Marc Pritchard

Marc Pritchard is the Chief Brand Officer at Procter & Gamble

 

Biography:

Marc Pritchard is responsible for P&G’s brand building disciplines worldwide. He sets the Company’s multi-billion-dollar media, marketing and advertising strategies, and leads innovations that guide brand building for P&G’s portfolio of trusted, quality brands.

 

As top brand builder and veteran of P&G for more than three decades, Marc believes in the power of brands to serve people with the best-performing products, while also being a force for good through ethics and responsibility, community impact, diversity and inclusion, gender equality and environmental sustainability. He continually leads P&G’s brand building reinvention and is a leading voice in the media, marketing and creative industry.

 

 

What brought you to Davos 2019?

It seemed like the right time to ask the question - what if brands could become good citizens of the world by becoming a force for good – individually and collectively? People want to know what brands believe in, the people behind them, their values, and points of view on important societal issues – like equality. Brands can impact areas of societal importance with their wide reach and voice.

 

Equality is limited by bias. The images and portrayals of people in advertising affect perceptions because they embed memories into minds that in turn, form bias. The reach of brands in advertising can address bias through accurate and realistic portrayals of gender, race, ethnicity, sexual and gender identity, ability, religion and age. Brands can also use their voice in advertising to take stands on gender equality issues – to promote conversations, influence attitudes, and change behavior.

 

And brands can come together through collaborative industry efforts to accelerate impact more broadly. We compete through innovation and creativity, but we are united behind a common objective to use our brands to make the world a better place.

 

Defining leadership moment at Davos:

We had just released the Gillette “We Believe” ad which expressed a view that being the best a man can be includes being a role model for positive behavior by taking action to stop bullying, harassment, and objectification. There was backlash because some people felt it was an attack on masculinity. So, we asked the question - with the heat the brand is getting, do we stand down and avoid controversy, or do we keep going to inspire conversation and action?

 

The heat we faced was a moment of truth. And we chose to keep going. Because the voice of brands like Gillette matter. Brands are arguably the most pervasive forces in the world for business growth – and they can also be used as a force for good. Not everyone will agree with a brand’s point of view and it may be subject to criticism. That’s ok. Because if intentions are good, brands have a responsibility to step up, take the heat, and keep going - and those good intentions will eventually prevail.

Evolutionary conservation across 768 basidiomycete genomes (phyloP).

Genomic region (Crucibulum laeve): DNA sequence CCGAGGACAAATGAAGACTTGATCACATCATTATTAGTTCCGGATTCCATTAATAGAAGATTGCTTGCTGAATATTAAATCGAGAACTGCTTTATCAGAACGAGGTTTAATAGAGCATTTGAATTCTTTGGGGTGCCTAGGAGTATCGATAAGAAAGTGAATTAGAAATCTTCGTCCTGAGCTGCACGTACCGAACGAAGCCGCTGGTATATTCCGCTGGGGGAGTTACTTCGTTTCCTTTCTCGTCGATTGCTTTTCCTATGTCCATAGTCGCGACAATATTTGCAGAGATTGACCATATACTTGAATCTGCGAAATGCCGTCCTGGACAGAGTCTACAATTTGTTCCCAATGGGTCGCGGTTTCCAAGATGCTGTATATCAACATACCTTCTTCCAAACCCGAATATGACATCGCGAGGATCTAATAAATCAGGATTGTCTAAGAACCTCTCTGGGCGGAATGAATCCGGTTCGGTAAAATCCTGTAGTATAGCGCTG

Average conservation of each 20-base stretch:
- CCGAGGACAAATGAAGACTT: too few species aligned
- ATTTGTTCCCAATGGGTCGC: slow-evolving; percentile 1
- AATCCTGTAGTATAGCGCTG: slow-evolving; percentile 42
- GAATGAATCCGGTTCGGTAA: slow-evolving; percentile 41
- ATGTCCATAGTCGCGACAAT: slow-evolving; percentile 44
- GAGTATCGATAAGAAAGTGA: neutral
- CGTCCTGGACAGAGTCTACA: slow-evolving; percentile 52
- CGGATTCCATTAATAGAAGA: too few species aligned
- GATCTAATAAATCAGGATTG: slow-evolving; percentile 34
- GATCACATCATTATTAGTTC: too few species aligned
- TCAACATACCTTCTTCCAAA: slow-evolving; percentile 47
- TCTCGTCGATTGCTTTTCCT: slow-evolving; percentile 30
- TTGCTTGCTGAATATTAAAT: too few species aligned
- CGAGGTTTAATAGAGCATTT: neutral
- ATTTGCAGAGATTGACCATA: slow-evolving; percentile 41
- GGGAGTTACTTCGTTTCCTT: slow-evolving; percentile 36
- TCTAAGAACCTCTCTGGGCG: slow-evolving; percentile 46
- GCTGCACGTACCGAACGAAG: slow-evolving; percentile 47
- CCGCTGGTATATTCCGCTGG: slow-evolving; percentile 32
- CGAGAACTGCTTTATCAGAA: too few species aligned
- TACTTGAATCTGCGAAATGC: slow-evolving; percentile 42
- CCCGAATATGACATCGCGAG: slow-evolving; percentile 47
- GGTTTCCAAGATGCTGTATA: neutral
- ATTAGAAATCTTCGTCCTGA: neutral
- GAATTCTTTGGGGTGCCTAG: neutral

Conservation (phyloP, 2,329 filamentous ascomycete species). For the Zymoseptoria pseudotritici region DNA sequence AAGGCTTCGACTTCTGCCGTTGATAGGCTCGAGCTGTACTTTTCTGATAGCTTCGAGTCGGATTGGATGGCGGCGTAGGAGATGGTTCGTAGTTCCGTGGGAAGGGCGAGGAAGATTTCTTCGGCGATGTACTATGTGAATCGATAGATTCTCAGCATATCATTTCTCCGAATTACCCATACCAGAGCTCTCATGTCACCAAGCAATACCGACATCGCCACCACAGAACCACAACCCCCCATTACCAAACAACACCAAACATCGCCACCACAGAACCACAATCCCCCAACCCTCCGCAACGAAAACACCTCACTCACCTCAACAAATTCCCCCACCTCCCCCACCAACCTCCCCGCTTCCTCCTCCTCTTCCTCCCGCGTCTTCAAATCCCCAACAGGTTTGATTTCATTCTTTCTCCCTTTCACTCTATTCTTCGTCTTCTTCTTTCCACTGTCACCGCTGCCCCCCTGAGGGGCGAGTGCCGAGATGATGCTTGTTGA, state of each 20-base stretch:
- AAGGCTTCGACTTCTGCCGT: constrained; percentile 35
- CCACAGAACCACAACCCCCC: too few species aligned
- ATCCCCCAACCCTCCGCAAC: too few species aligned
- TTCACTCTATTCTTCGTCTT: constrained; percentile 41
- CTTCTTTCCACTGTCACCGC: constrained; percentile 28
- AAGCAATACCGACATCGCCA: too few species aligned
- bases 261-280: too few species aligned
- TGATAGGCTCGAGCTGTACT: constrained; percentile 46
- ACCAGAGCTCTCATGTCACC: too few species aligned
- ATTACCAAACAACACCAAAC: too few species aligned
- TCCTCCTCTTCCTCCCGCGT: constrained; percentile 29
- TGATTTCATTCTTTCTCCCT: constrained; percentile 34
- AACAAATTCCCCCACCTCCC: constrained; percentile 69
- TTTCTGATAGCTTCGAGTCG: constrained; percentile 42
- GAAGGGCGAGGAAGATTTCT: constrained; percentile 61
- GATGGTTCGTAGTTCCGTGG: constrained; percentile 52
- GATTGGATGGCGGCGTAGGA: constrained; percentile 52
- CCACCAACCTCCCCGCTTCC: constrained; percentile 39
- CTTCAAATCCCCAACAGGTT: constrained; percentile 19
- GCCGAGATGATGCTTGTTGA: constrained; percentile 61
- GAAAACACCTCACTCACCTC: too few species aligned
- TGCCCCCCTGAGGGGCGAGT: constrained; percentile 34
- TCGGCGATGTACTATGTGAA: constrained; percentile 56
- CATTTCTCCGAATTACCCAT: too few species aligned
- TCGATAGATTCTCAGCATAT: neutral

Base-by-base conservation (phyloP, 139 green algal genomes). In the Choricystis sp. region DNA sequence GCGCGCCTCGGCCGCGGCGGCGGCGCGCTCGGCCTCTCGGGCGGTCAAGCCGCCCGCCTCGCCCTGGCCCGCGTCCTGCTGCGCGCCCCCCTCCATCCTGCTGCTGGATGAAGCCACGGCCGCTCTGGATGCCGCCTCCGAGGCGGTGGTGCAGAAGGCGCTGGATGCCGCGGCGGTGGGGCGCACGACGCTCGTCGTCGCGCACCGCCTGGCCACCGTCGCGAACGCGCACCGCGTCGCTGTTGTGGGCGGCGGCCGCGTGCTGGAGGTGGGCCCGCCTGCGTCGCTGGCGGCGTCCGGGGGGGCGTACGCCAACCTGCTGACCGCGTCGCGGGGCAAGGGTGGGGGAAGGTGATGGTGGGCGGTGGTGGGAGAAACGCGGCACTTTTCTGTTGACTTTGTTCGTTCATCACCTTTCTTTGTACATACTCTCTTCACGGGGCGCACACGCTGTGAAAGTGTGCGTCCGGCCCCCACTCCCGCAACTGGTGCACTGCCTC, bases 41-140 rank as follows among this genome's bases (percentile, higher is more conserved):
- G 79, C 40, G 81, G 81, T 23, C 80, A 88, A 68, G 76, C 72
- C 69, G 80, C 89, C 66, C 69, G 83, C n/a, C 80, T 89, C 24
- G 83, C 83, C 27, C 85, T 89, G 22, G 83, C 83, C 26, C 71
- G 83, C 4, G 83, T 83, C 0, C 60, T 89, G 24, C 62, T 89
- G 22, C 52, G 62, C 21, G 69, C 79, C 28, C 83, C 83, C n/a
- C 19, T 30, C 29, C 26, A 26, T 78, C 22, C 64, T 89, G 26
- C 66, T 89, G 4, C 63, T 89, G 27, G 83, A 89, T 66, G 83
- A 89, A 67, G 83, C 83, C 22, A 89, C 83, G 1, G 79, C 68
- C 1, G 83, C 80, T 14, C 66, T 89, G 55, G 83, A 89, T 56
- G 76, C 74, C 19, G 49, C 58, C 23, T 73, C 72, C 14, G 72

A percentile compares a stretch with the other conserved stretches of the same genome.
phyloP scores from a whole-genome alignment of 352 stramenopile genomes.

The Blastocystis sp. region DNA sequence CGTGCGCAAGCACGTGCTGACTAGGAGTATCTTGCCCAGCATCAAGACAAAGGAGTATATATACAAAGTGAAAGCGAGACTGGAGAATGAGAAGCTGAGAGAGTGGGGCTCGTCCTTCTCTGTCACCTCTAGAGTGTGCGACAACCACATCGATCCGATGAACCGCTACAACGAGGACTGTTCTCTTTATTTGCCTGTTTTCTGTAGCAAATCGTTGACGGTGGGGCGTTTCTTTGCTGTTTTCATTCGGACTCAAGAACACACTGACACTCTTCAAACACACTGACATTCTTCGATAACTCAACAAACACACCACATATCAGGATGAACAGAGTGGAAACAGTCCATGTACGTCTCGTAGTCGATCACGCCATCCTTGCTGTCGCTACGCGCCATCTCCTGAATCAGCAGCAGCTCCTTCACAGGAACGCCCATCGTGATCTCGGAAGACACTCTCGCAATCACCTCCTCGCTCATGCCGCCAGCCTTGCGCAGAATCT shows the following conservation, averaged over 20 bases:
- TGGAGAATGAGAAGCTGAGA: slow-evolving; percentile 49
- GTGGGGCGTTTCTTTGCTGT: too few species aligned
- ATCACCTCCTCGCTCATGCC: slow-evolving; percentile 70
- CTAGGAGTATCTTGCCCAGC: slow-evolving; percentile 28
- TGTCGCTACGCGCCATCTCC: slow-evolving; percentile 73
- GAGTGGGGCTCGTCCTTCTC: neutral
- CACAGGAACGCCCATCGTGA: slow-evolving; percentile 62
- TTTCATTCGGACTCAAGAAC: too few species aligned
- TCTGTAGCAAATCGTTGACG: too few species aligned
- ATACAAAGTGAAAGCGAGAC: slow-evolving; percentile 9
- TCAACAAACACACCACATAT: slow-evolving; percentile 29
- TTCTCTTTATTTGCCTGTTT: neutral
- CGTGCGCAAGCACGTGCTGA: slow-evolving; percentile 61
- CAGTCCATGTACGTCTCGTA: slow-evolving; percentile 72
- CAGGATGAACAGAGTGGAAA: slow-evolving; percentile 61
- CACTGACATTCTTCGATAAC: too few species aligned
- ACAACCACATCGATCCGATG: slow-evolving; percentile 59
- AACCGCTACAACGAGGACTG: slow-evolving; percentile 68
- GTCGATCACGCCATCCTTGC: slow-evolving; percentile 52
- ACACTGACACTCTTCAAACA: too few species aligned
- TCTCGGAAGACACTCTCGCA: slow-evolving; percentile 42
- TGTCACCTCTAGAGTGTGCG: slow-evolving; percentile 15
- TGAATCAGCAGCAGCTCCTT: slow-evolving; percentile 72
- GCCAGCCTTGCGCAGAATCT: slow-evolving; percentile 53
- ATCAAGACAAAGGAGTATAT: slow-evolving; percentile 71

And although it was a hard conversation, it was important to have, to hear multiple views, and to constructively move forward.

 

Personal motivation to advocate for women and girls:

Over 20 years ago, I ran COVERGIRL, and attended a spiritual ranch in the Colorado mountains with my wife Betsy and our three daughters, who were all under the age of ten. At the end of the week, the spiritual leader of the ranch pulled me aside and said, “I hope you realize the difference you could make…because business will someday be the greatest force for good in the future. Your brands affect people every day. The work you do affects popular culture. If you choose to do so, you can do a lot of good.”

 

It was a moment of clarity. We had just developed the “Easy Breezy Beautiful COVERGIRL” advertising campaign, but the five new spokespeople in the campaign didn’t accurately portray women and conveyed a stereotypical standard of beauty. The realization that advertising affected perceptions on the standard of beauty struck me – especially when looking at our young daughters. We changed immediately – partnering with powerful women starting with Queen Latifah for a more accurate and positive portrayal of women.

 

That personal conviction has grown stronger through today, where I’m privileged to work at P&G, the world’s largest advertiser, to use our voice as a force for good.

 

Where can people learn more about you and your key projects?

To learn more about key projects and how you can get involved, you can contact the Association of National Advertisers (ANA) and “The Female Quotient”. I also suggest joining the ANA #SeeHer movement to promote the accurate portrayal of women in advertising; the ANA Alliance for Inclusive & Multicultural Marketing’s #SeeAll movement, to promote the accurate portrayal of race, ethnicity and people of all cultures; and Free the Bid/Free the Work which focuses on getting women and underrepresented people of color behind the camera.

 

 

Brands touch nearly every person on the planet every day. Its time brands step up individually and collectively to accelerate change as a powerful force for good…and for growth.